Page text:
Why CTV Should Be Contextual, Not Connected, TV

On the heels of last week’s column predicting we are poised to see a dramatic resurgence in contextual targeting, I received a flurry of new announcements leaning back into contextual, including a new offering from Comscore and MediaMath, UM’s Primis, Integral Ad Science, and others.

As I predicted, the shift isn’t just about the deprecation of third-party browser cookies by Apple, Google, etc, but because contextual targeting ultimately may be a more wholesome, ethical and efficient means of targeting audiences than the kind of creepy, “surveillance economy” aspects that so-called behavioral targeting -- but more broadly, personal identity-based targeting -- has unleashed over the past decade or so.

While regulatory and tech firm moves may seem focused on the backlash for this, contextual is once again resurgent, because it actually works -- and it works at scale -- for many mass marketing campaigns.

Personally, I also think the return of contextual is just what content-side -- especially mainstream publishers -- need, because it elevates the role of their context, as well as their content, in the mix. Because fundamentally, with contextual targeting, people are being targeted based on the content that attracted them to the place the ads are appearing in the first place.

This elevation of contextual targeting is especially important as the TV advertising marketplace morphs into a “connected TV” marketplace, where identity-based targeting -- especially potentially even creepier versions such as ACR tracking that literally listens to what people are watching -- will become so available and tempting to use without thinking twice.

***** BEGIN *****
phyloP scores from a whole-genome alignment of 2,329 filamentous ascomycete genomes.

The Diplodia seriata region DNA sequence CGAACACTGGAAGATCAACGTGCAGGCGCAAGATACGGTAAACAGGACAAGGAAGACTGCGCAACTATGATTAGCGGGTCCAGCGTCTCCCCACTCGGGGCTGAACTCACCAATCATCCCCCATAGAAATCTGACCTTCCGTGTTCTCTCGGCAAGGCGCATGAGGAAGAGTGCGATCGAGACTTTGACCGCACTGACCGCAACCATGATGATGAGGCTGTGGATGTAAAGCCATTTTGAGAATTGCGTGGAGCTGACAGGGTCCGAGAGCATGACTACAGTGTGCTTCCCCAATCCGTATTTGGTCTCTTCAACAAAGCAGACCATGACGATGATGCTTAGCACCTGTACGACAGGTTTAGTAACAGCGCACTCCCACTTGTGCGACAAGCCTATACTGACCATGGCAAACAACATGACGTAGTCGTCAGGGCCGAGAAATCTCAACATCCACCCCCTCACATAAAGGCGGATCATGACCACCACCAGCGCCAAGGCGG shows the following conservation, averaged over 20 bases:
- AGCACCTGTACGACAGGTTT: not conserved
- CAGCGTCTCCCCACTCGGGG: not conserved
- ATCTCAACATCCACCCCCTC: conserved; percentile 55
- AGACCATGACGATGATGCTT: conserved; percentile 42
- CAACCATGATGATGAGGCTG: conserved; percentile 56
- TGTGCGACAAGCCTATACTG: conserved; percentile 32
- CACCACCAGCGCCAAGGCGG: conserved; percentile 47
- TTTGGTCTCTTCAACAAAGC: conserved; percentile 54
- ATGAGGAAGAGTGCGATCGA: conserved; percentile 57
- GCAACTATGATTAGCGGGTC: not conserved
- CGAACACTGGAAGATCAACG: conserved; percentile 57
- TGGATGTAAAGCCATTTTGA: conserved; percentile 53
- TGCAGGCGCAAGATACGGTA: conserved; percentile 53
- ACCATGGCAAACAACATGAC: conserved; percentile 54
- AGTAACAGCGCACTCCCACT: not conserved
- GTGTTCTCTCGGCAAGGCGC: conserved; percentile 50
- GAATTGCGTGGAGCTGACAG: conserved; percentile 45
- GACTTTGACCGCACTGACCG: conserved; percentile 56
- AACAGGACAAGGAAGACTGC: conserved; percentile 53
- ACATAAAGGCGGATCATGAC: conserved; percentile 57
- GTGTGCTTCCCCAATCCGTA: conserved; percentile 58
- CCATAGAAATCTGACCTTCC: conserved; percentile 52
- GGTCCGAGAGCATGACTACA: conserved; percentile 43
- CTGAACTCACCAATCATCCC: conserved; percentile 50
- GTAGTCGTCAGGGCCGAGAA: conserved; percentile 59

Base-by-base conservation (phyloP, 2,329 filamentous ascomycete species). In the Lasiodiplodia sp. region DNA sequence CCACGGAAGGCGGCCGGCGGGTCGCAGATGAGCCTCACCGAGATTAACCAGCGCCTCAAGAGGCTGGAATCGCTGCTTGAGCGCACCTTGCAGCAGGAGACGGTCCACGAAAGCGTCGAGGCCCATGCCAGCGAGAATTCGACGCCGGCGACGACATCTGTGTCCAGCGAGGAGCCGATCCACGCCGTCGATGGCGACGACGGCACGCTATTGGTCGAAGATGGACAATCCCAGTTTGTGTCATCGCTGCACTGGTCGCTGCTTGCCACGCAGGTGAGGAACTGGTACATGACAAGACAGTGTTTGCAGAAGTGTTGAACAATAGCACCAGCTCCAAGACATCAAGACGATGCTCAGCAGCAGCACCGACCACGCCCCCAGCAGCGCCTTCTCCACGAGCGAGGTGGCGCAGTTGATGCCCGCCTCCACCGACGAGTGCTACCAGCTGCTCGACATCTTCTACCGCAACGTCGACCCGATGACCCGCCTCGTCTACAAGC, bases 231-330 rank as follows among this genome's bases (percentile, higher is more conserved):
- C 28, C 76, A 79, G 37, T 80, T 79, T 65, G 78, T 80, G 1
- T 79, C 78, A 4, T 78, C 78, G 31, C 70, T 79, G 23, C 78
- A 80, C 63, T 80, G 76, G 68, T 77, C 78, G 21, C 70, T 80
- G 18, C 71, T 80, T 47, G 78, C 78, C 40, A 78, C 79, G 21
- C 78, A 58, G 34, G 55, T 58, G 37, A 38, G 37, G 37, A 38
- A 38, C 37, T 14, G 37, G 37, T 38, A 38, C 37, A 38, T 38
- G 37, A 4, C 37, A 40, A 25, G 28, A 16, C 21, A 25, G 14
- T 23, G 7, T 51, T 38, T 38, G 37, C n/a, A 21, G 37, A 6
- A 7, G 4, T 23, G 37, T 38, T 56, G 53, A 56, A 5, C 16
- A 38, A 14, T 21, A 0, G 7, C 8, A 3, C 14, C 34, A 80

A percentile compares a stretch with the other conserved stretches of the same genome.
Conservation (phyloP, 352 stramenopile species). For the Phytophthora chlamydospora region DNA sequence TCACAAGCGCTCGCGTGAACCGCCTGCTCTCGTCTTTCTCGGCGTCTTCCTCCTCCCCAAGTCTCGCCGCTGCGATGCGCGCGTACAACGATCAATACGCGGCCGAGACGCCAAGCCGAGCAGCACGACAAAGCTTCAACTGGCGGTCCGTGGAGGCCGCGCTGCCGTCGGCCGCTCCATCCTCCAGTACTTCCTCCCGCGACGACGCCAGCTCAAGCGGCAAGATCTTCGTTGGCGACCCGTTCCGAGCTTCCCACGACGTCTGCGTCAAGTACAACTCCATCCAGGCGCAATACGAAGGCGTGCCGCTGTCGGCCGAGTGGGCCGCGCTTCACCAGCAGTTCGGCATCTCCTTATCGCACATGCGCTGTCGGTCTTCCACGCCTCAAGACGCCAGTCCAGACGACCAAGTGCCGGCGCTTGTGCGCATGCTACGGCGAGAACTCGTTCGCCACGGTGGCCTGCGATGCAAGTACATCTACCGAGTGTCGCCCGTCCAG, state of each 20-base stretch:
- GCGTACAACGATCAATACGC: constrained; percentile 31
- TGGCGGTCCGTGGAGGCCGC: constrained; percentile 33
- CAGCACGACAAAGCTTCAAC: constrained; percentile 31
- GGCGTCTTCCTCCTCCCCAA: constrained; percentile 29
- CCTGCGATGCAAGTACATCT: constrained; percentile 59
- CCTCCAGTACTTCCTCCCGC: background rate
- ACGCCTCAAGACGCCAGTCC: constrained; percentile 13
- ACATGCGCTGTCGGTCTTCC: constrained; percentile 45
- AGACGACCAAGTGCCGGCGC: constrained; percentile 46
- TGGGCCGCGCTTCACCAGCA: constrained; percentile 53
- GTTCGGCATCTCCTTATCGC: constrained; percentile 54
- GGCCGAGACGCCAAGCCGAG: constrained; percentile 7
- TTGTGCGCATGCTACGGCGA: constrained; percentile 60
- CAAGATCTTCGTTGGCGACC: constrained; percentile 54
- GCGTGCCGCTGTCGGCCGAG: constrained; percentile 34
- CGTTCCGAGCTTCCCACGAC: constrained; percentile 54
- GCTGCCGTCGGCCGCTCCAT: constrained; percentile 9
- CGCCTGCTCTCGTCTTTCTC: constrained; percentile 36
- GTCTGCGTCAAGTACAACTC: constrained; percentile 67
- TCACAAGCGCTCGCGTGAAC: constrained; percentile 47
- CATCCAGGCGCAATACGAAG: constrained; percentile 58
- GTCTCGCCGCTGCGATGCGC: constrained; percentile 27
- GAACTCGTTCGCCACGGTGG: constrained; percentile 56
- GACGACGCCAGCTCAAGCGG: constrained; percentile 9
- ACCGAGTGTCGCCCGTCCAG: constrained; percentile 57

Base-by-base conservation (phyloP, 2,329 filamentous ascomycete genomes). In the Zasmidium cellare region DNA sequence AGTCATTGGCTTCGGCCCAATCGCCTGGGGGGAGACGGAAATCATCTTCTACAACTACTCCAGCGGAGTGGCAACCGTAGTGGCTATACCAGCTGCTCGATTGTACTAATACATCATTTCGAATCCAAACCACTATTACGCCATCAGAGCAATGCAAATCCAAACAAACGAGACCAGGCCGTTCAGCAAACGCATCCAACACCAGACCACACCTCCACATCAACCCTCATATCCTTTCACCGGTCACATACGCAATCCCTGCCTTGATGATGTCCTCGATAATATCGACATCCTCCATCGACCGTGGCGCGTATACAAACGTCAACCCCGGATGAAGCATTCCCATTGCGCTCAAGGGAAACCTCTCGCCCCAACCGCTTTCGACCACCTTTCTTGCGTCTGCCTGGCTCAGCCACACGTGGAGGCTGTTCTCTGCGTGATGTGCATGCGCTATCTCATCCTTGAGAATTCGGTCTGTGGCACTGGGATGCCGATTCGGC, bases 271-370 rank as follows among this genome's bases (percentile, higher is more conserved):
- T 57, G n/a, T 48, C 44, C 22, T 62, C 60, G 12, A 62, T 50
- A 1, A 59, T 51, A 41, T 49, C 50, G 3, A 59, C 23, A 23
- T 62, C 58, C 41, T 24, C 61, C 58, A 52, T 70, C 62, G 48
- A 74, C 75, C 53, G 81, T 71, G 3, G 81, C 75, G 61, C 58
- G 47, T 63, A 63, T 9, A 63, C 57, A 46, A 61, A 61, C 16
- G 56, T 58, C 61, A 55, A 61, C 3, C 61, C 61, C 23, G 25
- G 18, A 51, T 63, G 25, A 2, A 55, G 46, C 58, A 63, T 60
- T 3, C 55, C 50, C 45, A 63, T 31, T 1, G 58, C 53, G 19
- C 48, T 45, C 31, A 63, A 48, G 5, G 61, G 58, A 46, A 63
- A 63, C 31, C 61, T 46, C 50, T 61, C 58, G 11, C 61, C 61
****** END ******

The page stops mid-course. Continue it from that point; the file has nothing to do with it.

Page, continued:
Don’t get me wrong -- I’m no Luddite, and I see a role for these identity-tracking technologies, where consumers are explicitly informed and explicitly opt in to being tracked, but has anyone reading this ever bought a Samsung or TCL TV recently and tried to read or even access their end-user license agreements about opting in or out? Good luck.

“As Connected TV becomes a core layer in our performance marketing strategy for our clients, our programmatic trading team will now be able to layer in Comscore’s proprietary advanced cookieless contextual targeting that will further ensure greater relevancy and brand safety for every impression,” Havas Edge Global Chief Digital Officer Neil Nguyen stated as part of Comscore’s announcement of a new programmatic contextual targeting tool with MediaMath. 

The tool, which uses a “frame-by-frame visual recognition and second-by-second audio processing to provide contextualization of the full content for connected TV, video and live-streaming,” isn’t a panacea for creepy identity and behavioral targeting, and I’m not naive enough to think the industry will abandon it altogether -- until if and when it is forced to.

But it provides an effective -- and in my opinion, “brand safe” -- alternative way to target people, especially as more and more of them are connected via connected TVs, smart speakers, and a wide variety of other trojan-like devices capable of tracking their identities and behaviors at their most intimate points: What they are doing in the privacy of their own homes.

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